Standardizing Woodworking Skills: Is It Time?
A much-anticipated study regarding the potential for developing woodworking skill standards is being conducted via a grant from the USDA Forest Service to the Architectural Woodwork Institute.
By Katie Coleman
Sixty-nine of the 100 executives in Wood & Wood Products' 16th Annual WOOD 100 Report listed "employee recruitment/retention" and/or "employee skills" as one of their top three concerns. (See the August 2005 issue.)
For the better part of the last two decades, various wood industry associations have looked for a way to reverse that trend. One of the latest initiatives involves the potential creation of national woodworking skill standards.
In October 2004, the Architectural Woodwork Institute received a grant from the USDA Forest Service Wood Education and Resource Center to investigate creating National Wood Manufacturing Skill Standards. In announcing the grant award, Al Steele, interim director of the WERC, said, "Other industries which have developed skill standards report significant improvements in their ability to better target recruitment and training efforts. If skill standards can be developed and accepted by the woodworking community, overall skill levels in the workplace and the efficiency and effectiveness of woodworker training can be markedly improved."
Tim Longwell, a project manager with D.J. Case and Assoc. of Mischawaka, IN, a company specializing in natural resources communication, is spearheading the research project to investigate the feasibility and the pros and cons of woodworking skill standards.
"Association members have expressed an interest in both getting training for woodworkers and offering some kind of credential to those who complete the training," Longwell says. "In order to test competency, it is widely recognized that an established set of skill standards against which one could be tested would have to be in place."
Here, Longwell discusses the project and, specifically, a survey sent to key players in the industry to determine the wants and needs of woodworking professionals for developing skill standards.
At the beginning of the project, we asked ourselves, "Who should be involved?" The project team developed a list of more than 110 contacts from association staff members, educational institutions, companies and the industry press. A total of 53 individuals completed the questionnaire.
To date, we have focused our communication efforts with this group of "potentially engaged stakeholders." During the Woodworking Industry Leadership Forum (held July 26) before the AWFS Fair in Las Vegas, industry, education and association leaders reviewed the questionnaire and the list of industry contacts. Attendees and members on that list were asked if they knew of other individuals or organizations that may be interested and could contribute to the project.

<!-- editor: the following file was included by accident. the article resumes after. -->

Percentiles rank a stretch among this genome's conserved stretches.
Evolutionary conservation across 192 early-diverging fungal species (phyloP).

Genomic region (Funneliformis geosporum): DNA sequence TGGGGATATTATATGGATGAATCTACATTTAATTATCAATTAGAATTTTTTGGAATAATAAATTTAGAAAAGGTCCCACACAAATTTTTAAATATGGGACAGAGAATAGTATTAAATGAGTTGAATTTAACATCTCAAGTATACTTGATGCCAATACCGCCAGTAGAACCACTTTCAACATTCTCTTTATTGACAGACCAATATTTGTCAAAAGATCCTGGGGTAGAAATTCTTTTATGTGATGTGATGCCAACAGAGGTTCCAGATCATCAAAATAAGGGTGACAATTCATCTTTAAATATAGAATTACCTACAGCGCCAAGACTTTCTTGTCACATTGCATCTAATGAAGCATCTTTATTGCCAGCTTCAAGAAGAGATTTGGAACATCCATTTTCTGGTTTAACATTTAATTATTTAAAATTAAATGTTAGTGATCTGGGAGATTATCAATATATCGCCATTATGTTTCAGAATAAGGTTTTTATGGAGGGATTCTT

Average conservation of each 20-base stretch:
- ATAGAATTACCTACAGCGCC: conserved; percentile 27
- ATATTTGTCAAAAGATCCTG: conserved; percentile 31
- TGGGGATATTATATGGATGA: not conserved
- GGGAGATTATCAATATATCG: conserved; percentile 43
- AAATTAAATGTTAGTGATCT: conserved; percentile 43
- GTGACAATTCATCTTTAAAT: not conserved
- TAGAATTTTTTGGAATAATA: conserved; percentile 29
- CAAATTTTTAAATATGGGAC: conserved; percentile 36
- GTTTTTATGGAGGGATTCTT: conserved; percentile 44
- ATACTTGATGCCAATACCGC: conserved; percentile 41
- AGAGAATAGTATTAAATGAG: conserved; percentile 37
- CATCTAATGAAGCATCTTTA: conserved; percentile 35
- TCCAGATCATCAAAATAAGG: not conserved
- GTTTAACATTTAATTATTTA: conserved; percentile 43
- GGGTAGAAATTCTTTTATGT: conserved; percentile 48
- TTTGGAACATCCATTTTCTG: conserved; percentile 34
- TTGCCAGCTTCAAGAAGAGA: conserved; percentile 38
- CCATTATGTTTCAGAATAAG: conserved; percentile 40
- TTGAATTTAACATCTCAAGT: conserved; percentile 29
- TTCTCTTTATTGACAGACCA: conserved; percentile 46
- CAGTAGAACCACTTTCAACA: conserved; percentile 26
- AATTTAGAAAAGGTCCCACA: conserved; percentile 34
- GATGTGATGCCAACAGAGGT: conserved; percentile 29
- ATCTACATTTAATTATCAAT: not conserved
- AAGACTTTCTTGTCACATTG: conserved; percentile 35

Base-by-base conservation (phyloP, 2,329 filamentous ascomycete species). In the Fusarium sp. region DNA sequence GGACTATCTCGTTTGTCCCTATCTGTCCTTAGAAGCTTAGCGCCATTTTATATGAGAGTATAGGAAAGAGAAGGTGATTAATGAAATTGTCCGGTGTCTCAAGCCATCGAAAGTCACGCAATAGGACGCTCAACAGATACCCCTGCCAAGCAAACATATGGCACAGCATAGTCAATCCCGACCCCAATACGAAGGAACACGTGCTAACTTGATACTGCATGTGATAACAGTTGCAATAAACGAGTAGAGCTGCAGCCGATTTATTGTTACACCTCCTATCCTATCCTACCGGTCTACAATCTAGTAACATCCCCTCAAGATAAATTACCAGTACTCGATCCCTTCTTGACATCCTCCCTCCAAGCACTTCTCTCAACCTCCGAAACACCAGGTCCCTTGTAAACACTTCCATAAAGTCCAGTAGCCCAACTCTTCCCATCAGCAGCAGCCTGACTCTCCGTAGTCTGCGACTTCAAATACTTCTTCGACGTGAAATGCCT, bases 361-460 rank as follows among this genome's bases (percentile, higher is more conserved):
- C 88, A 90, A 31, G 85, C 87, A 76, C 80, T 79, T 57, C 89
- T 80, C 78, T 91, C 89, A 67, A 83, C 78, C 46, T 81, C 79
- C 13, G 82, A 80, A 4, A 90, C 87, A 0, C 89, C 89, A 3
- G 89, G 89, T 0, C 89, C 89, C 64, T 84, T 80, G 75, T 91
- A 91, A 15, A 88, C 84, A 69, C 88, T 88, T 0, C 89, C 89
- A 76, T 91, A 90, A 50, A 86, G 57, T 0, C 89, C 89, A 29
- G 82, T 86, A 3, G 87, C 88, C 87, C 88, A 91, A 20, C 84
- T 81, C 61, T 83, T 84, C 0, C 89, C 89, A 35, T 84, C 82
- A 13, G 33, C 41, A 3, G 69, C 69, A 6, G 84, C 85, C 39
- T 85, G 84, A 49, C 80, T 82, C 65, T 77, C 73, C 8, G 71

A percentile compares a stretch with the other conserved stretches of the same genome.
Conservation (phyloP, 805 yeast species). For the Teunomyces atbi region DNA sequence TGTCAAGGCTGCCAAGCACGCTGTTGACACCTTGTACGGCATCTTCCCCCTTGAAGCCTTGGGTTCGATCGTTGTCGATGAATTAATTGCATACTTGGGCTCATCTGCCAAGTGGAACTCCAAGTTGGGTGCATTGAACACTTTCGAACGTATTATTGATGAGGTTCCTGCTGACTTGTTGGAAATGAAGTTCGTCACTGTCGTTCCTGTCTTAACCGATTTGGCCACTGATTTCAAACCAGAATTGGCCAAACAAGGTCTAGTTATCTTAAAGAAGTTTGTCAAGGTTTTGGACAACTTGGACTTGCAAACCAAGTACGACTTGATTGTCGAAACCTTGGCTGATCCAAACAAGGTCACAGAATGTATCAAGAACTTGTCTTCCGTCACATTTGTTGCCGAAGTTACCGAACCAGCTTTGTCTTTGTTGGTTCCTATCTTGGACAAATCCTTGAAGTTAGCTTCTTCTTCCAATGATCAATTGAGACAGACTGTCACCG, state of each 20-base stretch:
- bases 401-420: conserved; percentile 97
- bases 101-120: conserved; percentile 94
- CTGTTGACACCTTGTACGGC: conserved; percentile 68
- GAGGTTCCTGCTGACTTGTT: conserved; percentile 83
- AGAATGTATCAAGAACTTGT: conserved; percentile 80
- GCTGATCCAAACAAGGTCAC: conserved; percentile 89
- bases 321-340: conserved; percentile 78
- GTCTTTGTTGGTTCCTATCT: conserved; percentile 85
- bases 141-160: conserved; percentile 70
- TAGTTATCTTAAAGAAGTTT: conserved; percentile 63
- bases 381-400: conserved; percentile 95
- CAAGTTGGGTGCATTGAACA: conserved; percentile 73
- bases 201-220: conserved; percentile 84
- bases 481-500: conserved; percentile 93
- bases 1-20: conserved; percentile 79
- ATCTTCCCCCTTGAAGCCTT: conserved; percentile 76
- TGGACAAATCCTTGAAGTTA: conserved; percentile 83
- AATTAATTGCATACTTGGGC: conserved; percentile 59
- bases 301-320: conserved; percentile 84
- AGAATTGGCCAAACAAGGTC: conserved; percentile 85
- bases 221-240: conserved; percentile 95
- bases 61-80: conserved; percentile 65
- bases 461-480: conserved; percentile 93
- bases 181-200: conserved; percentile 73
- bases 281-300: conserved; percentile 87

On July 29, an e-mail announcement was sent to the individuals and organizations on this contact list announcing the opening of the questionnaire and asking them to complete it before Aug. 14.
The purpose of the original questionnaire was to help flesh out some of the important issues. When initiating a project, it is quite common to talk to experts in the field to help develop an initial understanding of the issues. In government and academia, they call these key informant surveys. The answers given by these key informants help to guide the development of a skill standards framework. Once the framework is established, the field is widened with comment invited from the broader woodworking community.
A facilitated discussion was held regarding the need to develop skill standards in the wood manufacturing industry, how these skill standards might be developed and the required next steps to produce consensus. Industry and education representatives unanimously confirmed that a strong need exists for skill standards in the wood industry and indicated that some of the critical next steps are:
Additionally, informal and formal discussions or presentations of the project were held during the 2004 International Woodworking & Machinery Supply Fair, the 2005 Wood Industry Conference and the 2005 AWFS Fair.
I think it is worthwhile to point out that this project ends with the development of the conceptual framework, identification of the funding options, etc. I can't speculate on when skill standards might be completed and enforced. This project is to see if skill standards are needed and wanted, to see if there is agreement on the broad outlines of what should be contained in skill standards, to see if there is agreement on who should develop skill standards and how such an effort would be governed and, at least in rough terms, how much skill standards development and operation would cost. In a sense, this project could be thought of as a feasibility study. That's it.
The "standards" themselves are the muscle or "meat on the bones." This specific skill and evaluation content will not be developed during this project.
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